They also selected 11 items on the Positive and Negative Syndrome Scale (PANSS) for schizophrenia:18

  • Blunted affect; emotional withdrawal; poor rapport; passive/apathetic social withdrawal; difficulty in abstract thinking; lack of spontaneity and flow of conversation; depression; motor retardation; disturbance of volition; preoccupation; and active social avoidance

Validation of life engagement items supports the notion that pharmacologic treatment may have a potential to improve patient life engagement in addition to improving symptoms of schizophrenia

In a study of the effects of an antipsychotic after 6 weeks in schizophrenia:

  • Principal component analysis suggest that, as predicted, these selected PANSS items clustered together representing the underlying construct18,20
  • Ten out of eleven items showed improvement after 6 weeks treatment versus placebo (p <0.05)
  • Response rates on the combined selected PANSS items were higher with active treatment versus placebo
  • Response on the combined selected PANSS items appeared to be associated with improved functioning20

MDD: major depressive disorder

BE-NOTPR-0135, approval date 04/2022


Our correspondent’s highlights from the symposium are meant as a fair representation of the scientific content presented. The views and opinions expressed on this page do not necessarily reflect those of Lundbeck.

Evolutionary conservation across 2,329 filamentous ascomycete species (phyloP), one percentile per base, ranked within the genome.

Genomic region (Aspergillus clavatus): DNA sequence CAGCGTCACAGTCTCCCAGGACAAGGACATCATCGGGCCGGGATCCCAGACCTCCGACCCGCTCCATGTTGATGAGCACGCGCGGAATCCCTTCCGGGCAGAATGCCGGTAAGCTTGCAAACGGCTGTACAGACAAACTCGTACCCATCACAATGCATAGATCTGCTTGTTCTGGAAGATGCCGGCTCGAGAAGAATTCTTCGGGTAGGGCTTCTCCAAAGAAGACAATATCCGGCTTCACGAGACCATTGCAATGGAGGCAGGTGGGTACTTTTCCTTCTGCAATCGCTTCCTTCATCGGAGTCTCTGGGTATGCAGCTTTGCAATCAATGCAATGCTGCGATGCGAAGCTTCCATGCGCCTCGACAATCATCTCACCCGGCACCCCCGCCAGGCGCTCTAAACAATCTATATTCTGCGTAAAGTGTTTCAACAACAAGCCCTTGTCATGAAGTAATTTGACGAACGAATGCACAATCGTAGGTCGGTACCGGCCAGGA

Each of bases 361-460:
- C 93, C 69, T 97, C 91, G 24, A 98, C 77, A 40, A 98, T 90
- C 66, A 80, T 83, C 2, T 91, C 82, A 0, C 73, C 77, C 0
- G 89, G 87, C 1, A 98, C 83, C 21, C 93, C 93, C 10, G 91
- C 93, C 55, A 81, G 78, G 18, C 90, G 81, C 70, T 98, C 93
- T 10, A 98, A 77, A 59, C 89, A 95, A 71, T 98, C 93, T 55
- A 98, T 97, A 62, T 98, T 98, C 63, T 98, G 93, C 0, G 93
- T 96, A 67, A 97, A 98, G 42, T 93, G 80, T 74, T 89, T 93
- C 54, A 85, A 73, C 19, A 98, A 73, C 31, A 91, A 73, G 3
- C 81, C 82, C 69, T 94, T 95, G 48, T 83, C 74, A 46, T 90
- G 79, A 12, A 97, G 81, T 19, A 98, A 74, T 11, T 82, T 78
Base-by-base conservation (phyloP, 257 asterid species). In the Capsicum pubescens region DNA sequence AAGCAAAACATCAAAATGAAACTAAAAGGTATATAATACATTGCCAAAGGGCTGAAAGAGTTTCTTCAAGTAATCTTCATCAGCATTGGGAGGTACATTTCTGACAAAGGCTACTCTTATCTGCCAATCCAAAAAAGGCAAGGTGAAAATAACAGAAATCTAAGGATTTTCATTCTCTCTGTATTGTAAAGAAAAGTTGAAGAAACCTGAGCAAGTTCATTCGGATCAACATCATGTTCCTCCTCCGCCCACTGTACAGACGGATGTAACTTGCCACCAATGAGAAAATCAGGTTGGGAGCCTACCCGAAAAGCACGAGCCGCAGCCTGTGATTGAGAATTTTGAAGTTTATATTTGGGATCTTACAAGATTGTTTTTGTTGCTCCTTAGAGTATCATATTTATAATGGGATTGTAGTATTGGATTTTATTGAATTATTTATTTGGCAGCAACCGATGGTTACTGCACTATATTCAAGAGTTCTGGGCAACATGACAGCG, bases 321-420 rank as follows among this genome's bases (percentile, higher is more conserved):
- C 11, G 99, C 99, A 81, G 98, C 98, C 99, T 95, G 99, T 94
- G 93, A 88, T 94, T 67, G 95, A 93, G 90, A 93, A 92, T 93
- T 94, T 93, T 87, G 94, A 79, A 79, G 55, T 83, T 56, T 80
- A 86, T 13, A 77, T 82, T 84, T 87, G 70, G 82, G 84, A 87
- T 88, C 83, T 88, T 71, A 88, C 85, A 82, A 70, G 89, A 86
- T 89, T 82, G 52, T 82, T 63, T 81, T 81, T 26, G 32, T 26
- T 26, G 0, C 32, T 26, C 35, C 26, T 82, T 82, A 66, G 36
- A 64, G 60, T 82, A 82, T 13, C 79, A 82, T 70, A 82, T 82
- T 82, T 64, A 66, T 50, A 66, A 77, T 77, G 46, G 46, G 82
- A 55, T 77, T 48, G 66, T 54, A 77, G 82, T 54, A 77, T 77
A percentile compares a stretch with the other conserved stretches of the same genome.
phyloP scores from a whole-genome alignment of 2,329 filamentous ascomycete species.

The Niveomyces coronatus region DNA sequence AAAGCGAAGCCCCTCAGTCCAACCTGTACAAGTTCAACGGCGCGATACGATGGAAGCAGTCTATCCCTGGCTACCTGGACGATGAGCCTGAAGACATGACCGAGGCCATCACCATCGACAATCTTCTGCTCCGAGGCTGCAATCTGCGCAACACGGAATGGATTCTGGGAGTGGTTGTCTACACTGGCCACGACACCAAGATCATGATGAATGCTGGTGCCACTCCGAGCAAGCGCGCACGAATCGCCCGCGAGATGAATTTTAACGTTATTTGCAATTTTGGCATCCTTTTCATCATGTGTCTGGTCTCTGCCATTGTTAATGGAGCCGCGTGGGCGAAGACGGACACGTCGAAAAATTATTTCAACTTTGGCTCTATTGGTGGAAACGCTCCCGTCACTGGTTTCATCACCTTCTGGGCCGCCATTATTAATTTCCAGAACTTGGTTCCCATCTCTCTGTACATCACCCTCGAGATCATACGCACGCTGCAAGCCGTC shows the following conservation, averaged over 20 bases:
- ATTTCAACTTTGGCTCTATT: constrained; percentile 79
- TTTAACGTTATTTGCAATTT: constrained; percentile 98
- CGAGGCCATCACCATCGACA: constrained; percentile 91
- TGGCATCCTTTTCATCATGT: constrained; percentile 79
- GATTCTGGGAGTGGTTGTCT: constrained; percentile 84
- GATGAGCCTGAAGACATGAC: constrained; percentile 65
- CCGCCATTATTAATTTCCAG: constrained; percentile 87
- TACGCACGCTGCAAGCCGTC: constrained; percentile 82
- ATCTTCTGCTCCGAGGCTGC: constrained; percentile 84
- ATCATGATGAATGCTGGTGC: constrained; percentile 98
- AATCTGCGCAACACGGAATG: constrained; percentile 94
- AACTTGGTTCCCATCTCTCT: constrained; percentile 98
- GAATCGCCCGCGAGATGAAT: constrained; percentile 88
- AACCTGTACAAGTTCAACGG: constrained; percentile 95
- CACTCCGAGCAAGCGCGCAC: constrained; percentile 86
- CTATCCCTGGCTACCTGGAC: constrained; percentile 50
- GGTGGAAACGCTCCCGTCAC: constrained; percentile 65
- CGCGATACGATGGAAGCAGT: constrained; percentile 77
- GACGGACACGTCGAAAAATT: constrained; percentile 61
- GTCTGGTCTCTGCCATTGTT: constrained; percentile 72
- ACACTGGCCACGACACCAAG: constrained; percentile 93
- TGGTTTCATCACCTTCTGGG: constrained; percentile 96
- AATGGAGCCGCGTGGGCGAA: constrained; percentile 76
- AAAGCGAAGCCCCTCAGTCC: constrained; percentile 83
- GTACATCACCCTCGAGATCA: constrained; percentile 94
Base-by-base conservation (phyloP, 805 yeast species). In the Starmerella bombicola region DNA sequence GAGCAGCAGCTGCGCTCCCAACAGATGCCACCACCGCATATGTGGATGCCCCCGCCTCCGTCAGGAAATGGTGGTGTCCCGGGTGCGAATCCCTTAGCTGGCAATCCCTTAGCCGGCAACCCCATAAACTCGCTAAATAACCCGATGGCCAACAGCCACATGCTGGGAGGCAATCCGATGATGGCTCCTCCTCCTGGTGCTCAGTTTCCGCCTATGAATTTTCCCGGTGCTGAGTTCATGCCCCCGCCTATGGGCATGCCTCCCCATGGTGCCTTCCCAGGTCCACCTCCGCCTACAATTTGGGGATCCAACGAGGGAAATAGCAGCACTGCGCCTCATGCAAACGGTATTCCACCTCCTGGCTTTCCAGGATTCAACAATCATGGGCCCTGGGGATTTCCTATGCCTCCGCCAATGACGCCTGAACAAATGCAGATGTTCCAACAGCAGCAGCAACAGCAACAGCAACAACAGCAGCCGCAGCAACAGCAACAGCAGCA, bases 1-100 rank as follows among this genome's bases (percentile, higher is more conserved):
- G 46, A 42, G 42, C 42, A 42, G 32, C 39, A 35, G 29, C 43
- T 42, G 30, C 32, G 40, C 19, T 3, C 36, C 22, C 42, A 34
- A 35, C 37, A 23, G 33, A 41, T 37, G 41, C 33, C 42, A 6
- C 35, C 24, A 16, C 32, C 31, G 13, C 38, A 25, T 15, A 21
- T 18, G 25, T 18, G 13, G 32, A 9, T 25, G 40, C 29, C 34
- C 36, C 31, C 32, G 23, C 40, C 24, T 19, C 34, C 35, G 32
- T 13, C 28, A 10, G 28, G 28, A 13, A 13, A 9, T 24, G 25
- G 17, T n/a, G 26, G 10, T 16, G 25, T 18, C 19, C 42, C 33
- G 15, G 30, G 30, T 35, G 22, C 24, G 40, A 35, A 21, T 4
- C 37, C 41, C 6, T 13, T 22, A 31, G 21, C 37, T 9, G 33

1. Weiss C, et al. Poster presentated at Psych Congress: San Diego, CA, USA, 2019.

2. MacKenzie E, et al. Poster presented a the American Society of Clinical Psychopharmacology Annual Meeting: Virtual, 2021.

3. Cohen RM, et al. JAMA Psychiatry 2013, 70, 343-350.

4. Saltiel PF, Silvershein DI. Neuropsychiatr Dis Treat 2015, 11, 875-888.

5. Baune BT, Christensen MC. Front Psychiatry 2019, 10, 335.

6. McCue M, et al. Neurol Ther 2019, 8, 167-176.

7. Salagre E, et al. J Affect Disord 2017, 221, 205-221.

8. Colomer L, et al. Braz J Psychiatry 2020.

9. Mago R, et al. BMC Psychiatry 2018, 18, 33.

10. Galderisi S, et al. World Psychiatry 2015, 14, 231-233.

11. Bridges JF, et al. Patient Prefer Adherence 2018, 12, 63-70.

12. Gorwood P, et al. Ann Gen Psychiatry 2013, 12, 8.

13. Huhn M, et al. Lancet 2019, 394, 939-951.

14. Gorwood P, et al. Psychiatry Res 2019, 281, 112560.

15. Tandon R, et al. Ann Gen Psychiatry 2020, 19, 42.

16. Mucci A, et al. JAMA Psychiatry 2021, 78, 550-559.

17. Vita A, Barlati S. Curr Opin Psychiatry 2018, 31, 246-255.

18. Ismail Z, et al. Poster Presentation. Annual Congress of the Schizophrenia International Research Society: Florence, Italy, 2020.

19. Weiss C, et al. Poster Presentation.. In American Society of Clinical Pharmacology: Miami, FL, USA, 2020.

20. Meehan SR, et al. Poster Presentation. American Society of Clinical Psychopharmacology: Miami, Florida, USA, 2020.